Azure Functions have come a long way in a short time. With newer releases you can now create functions in Visual Studio using standard C# class files along with specific attributes to help define triggers, bindings, etc. This means that all the familiar powerful Visual Studio tools, workflows, NuGet packages, etc. can be used to develop Azure Functions. Visual Studio also provides publish support so you can upload your functions to the cloud once you are happy with them. Another feature that makes developing functions in Visual Studio easier is the local functions runtime that let’s you run and debug functions on your local development machine, without needing to publish to the cloud just to test them.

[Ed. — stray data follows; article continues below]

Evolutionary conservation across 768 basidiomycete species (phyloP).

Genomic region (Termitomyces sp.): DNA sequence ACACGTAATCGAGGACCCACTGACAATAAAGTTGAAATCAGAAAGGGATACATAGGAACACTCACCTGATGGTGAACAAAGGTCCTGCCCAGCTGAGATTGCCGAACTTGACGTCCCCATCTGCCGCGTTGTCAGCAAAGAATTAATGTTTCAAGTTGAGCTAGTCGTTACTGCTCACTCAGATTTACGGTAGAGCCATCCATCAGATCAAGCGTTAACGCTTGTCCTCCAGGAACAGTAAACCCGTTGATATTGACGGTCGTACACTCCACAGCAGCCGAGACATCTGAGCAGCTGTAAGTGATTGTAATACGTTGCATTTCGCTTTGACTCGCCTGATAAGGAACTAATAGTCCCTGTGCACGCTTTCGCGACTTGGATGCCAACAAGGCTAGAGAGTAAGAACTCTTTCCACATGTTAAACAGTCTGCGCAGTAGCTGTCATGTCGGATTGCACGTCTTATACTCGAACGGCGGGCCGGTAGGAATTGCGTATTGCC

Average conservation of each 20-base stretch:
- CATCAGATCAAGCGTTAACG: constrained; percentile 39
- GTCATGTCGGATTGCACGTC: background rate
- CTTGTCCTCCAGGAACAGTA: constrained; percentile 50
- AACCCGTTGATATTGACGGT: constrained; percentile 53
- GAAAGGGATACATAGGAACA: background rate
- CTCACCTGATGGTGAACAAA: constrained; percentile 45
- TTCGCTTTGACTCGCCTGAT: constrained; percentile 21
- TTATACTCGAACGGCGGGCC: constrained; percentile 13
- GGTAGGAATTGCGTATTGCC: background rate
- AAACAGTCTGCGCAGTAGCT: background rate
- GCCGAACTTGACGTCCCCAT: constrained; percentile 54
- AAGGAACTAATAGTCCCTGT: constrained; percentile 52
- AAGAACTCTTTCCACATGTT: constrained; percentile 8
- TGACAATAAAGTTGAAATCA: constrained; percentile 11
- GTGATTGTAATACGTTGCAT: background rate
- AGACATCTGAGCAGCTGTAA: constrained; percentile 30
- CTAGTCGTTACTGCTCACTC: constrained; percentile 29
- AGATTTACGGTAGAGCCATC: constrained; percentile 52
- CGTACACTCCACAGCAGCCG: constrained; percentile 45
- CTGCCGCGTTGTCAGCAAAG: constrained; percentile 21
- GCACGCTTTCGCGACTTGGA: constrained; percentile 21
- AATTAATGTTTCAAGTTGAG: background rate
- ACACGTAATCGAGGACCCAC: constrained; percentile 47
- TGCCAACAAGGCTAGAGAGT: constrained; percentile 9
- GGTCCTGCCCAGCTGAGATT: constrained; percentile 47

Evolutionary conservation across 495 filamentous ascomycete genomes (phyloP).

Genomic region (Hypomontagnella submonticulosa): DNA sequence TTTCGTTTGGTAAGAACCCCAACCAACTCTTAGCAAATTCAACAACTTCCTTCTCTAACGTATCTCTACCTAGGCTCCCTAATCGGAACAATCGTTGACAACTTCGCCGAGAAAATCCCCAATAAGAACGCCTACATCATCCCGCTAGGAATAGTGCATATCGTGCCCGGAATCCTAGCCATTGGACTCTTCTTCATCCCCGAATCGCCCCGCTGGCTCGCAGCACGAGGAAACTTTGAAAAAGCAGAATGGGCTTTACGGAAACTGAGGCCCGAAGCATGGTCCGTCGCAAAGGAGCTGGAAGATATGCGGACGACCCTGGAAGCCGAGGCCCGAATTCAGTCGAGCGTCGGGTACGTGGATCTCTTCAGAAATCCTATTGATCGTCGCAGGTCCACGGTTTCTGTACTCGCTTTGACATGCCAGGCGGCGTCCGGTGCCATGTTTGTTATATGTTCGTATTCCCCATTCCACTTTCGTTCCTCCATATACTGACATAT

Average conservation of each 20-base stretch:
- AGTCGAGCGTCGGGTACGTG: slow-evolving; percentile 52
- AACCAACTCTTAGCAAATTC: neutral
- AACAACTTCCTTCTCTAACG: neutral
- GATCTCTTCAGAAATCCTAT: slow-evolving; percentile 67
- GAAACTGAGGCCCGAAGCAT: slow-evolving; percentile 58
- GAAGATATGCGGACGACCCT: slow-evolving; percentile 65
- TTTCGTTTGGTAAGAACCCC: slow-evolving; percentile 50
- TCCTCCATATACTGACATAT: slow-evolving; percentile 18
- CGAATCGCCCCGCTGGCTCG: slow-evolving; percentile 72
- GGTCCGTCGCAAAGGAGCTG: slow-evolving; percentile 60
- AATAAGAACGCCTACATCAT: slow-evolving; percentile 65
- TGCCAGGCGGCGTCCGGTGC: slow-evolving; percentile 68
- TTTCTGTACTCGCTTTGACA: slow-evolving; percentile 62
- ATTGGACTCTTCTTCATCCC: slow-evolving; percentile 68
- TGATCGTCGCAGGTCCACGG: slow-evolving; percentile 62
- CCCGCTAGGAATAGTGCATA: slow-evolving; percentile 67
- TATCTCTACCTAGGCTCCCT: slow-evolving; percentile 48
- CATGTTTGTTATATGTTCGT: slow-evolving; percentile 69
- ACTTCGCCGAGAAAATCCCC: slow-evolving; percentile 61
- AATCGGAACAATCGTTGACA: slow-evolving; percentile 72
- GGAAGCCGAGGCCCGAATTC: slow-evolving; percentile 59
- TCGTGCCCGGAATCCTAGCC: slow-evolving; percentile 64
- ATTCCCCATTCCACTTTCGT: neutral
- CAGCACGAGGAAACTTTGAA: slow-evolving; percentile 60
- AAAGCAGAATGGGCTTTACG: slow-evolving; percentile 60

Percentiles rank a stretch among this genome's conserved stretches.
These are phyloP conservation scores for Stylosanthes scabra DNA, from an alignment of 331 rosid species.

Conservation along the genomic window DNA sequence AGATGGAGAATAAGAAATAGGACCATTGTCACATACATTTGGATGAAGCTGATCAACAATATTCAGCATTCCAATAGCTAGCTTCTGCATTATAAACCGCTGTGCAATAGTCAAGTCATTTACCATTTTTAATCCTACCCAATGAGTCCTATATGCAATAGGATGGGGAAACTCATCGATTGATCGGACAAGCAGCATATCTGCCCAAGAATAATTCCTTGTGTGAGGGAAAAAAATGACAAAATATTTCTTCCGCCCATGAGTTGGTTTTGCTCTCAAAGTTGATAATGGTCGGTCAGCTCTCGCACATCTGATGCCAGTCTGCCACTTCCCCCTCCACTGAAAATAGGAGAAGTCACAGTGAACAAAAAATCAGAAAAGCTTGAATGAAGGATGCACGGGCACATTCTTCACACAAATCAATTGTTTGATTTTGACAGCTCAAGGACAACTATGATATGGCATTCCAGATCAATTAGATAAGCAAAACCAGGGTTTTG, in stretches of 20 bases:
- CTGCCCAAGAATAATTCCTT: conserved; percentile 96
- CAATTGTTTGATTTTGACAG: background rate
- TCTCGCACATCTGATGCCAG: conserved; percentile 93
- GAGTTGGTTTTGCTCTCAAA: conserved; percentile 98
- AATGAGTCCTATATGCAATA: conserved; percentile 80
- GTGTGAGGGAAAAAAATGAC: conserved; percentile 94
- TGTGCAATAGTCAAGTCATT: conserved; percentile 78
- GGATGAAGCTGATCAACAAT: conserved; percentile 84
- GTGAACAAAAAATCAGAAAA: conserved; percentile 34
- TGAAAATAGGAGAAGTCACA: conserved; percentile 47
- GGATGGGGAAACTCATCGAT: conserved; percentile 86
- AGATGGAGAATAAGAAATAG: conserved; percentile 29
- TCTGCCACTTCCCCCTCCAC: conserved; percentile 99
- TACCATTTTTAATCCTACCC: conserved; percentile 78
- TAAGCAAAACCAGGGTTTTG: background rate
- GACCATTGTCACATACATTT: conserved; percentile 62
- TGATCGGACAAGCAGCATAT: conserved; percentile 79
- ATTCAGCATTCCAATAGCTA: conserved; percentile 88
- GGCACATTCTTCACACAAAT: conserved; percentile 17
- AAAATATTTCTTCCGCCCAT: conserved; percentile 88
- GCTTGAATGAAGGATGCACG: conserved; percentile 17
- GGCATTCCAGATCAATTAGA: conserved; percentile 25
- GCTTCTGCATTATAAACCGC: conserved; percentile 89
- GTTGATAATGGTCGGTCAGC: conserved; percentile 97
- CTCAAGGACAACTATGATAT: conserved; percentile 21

In my new Writing and Testing Precompiled Azure Functions in Visual Studio 2017 Pluralsight course you will learn how to:
- Set up your local development environment
- Develop and test Azure Functions locally
- Publish functions to Azure
- Create functions triggered from incoming HTTP requests
- Trigger functions from Azure Storage queues and blobs
- Trigger functions from Azure Service Bus and Azure Event Hubs
- Trigger functions periodically on a timer
- Unit test Azure Function business logic
Check out the full course outline for more details.